Breeders, after more than 5,000 years of domesticating chickens, have created more than 50 different breeds. Many breeds come in two forms: standard, or large-sized, and bantam, or small-sized. Every chicken breed was developed for a primary purpose -- laying, table, game or ornamental -- although many breeds do serve multipurpose functions today.
These breeds, developed for their exceptional laying abilities, lay eggs often. The authors of "The Complete Encyclopedia of Chickens" report that layer chicken breeds are light and good flyers, aloof and surprisingly not "broody." A broody chicken sits on her eggs and rarely leaves her eggs. This trait has been bred out of the layer chickens to facilitate easy egg collection. Layers include the anaconda, araucana, barnevelder, brakel and leghorn breeds.
Table chickens, or meat breeds, are meant for the dinner table. A chicken of this category is large with a well-developed breast. Table chickens, which grow quickly, have difficulty flying due to their size. They tend to be calm and easygoing birds. Table breeds include the dorking, faverolles, Houdan, Sussex and Jersey giant breeds.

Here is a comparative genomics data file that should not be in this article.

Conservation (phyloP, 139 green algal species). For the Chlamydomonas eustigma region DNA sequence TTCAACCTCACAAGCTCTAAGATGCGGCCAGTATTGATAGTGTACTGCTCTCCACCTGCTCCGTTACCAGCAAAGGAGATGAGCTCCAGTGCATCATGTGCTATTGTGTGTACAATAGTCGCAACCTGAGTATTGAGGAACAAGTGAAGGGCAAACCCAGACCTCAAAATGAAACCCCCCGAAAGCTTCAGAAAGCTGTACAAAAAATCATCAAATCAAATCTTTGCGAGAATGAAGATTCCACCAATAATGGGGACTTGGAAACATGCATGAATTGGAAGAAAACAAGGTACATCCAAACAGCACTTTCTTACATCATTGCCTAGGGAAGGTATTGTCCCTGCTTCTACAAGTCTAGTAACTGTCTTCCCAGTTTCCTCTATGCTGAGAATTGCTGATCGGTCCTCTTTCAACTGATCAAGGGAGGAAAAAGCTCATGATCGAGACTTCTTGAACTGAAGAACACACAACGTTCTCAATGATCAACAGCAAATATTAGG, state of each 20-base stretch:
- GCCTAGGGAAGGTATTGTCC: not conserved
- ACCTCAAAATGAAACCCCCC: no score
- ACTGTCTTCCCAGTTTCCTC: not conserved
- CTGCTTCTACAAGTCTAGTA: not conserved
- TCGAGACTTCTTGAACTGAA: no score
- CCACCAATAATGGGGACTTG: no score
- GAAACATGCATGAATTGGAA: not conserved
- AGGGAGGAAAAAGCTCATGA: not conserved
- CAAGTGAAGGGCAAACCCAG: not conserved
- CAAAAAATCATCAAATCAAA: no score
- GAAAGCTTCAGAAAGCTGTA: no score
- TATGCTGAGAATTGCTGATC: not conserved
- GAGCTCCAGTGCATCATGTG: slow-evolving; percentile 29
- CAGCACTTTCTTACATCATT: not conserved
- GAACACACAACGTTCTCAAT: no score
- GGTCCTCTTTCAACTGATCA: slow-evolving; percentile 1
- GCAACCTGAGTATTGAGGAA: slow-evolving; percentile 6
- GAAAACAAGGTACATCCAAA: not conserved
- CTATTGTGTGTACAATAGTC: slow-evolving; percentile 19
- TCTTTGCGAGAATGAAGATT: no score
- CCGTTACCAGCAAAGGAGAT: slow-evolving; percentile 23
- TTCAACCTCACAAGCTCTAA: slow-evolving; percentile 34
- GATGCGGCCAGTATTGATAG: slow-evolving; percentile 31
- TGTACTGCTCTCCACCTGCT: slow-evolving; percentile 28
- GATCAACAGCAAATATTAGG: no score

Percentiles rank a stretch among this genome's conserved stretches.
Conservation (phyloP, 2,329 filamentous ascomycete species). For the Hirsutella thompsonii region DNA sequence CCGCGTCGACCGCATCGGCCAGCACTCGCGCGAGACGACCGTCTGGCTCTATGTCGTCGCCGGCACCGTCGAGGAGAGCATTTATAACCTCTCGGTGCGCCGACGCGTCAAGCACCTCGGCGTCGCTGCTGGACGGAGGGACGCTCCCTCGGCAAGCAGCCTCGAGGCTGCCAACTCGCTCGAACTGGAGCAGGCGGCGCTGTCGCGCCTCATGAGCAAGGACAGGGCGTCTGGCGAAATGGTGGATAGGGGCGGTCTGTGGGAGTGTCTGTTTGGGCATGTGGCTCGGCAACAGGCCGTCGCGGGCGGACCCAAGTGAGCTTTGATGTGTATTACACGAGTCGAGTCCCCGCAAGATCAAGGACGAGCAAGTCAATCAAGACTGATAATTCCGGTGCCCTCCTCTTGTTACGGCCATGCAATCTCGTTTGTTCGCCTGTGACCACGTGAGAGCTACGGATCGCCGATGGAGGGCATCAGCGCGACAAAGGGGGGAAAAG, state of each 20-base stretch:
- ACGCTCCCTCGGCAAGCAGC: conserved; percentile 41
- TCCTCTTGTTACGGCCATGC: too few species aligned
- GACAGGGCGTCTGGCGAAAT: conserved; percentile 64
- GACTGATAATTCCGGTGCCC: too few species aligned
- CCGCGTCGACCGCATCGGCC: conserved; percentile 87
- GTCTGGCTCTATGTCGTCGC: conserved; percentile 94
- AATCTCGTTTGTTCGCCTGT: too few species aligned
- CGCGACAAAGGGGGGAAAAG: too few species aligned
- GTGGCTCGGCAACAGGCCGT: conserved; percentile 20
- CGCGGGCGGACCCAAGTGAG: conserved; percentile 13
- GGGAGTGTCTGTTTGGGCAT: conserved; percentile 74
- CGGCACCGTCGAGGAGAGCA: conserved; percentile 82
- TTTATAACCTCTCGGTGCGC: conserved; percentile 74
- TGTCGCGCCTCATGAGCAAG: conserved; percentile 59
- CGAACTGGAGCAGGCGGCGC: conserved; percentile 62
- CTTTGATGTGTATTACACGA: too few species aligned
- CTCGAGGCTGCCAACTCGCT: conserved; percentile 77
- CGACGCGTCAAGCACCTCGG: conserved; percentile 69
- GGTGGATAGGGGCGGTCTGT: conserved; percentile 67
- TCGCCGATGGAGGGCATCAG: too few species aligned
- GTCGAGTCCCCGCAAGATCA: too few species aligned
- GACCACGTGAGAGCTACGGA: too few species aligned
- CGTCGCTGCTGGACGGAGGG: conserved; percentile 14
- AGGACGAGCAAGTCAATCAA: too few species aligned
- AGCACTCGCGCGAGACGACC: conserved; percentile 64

These breeds originally were developed for fighting. This ancient sport may have been the original purpose of all domestic chickens, according to the authors of "The Complete Encyclopedia of Chickens." These are tall, muscular and confident chickens; owners must keep them separate from other chickens in the flock because they will fight. Game chicken breeds include the aseel, Cornish, modern English game fowl and shamo.
The most striking of chicken breeds, ornamental chickens are bred not for any utility purpose, such as egg laying or eating, but solely solely for their looks, making ornamental chickens the most diverse of the chicken breed groups. The silkie breed has frayed feathers, giving it a silky look. The Cochin breed looks like a large round ball of feathers. A Dutch crested fowl has a ball of feathers on its head. The naked neck, also called a turken, is a breed that can make people look twice, because it has no feathers from its face to its lower neck. Despite their less-than-appealing look, naked necks make great pets, according to Sue Weaver in "Chickens: Tending a Small-scale Flock for Pleasure and Profit."